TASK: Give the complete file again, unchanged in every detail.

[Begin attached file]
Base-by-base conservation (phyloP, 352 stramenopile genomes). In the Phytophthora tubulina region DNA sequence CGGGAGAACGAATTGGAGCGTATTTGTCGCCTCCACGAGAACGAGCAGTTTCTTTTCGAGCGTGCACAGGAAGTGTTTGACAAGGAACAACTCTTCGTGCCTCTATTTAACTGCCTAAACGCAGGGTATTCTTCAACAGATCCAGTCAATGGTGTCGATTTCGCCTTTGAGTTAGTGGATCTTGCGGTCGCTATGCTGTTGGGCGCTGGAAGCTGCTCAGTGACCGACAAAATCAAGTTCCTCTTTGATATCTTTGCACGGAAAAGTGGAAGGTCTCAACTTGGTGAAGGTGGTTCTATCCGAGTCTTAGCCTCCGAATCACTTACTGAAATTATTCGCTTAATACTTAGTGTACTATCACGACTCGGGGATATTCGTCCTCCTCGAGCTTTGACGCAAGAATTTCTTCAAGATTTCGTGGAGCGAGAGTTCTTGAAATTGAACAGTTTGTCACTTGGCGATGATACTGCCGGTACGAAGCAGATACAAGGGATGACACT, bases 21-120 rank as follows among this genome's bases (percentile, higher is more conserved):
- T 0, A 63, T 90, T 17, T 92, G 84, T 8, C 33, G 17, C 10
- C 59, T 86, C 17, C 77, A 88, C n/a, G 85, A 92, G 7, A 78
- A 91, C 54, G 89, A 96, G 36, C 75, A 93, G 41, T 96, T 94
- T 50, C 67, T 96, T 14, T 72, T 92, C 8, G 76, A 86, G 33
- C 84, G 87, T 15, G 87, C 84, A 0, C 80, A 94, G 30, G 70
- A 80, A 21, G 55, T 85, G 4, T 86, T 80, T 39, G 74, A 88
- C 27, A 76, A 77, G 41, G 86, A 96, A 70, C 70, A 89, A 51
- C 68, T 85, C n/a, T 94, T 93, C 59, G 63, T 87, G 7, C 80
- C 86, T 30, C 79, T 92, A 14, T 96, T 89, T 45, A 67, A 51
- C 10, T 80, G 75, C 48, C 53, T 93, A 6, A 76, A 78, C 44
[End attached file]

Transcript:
Base-by-base conservation (phyloP, 352 stramenopile genomes). In the Phytophthora tubulina region DNA sequence CGGGAGAACGAATTGGAGCGTATTTGTCGCCTCCACGAGAACGAGCAGTTTCTTTTCGAGCGTGCACAGGAAGTGTTTGACAAGGAACAACTCTTCGTGCCTCTATTTAACTGCCTAAACGCAGGGTATTCTTCAACAGATCCAGTCAATGGTGTCGATTTCGCCTTTGAGTTAGTGGATCTTGCGGTCGCTATGCTGTTGGGCGCTGGAAGCTGCTCAGTGACCGACAAAATCAAGTTCCTCTTTGATATCTTTGCACGGAAAAGTGGAAGGTCTCAACTTGGTGAAGGTGGTTCTATCCGAGTCTTAGCCTCCGAATCACTTACTGAAATTATTCGCTTAATACTTAGTGTACTATCACGACTCGGGGATATTCGTCCTCCTCGAGCTTTGACGCAAGAATTTCTTCAAGATTTCGTGGAGCGAGAGTTCTTGAAATTGAACAGTTTGTCACTTGGCGATGATACTGCCGGTACGAAGCAGATACAAGGGATGACACT, bases 21-120 rank as follows among this genome's bases (percentile, higher is more conserved):
- T 0, A 63, T 90, T 17, T 92, G 84, T 8, C 33, G 17, C 10
- C 59, T 86, C 17, C 77, A 88, C n/a, G 85, A 92, G 7, A 78
- A 91, C 54, G 89, A 96, G 36, C 75, A 93, G 41, T 96, T 94
- T 50, C 67, T 96, T 14, T 72, T 92, C 8, G 76, A 86, G 33
- C 84, G 87, T 15, G 87, C 84, A 0, C 80, A 94, G 30, G 70
- A 80, A 21, G 55, T 85, G 4, T 86, T 80, T 39, G 74, A 88
- C 27, A 76, A 77, G 41, G 86, A 96, A 70, C 70, A 89, A 51
- C 68, T 85, C n/a, T 94, T 93, C 59, G 63, T 87, G 7, C 80
- C 86, T 30, C 79, T 92, A 14, T 96, T 89, T 45, A 67, A 51
- C 10, T 80, G 75, C 48, C 53, T 93, A 6, A 76, A 78, C 44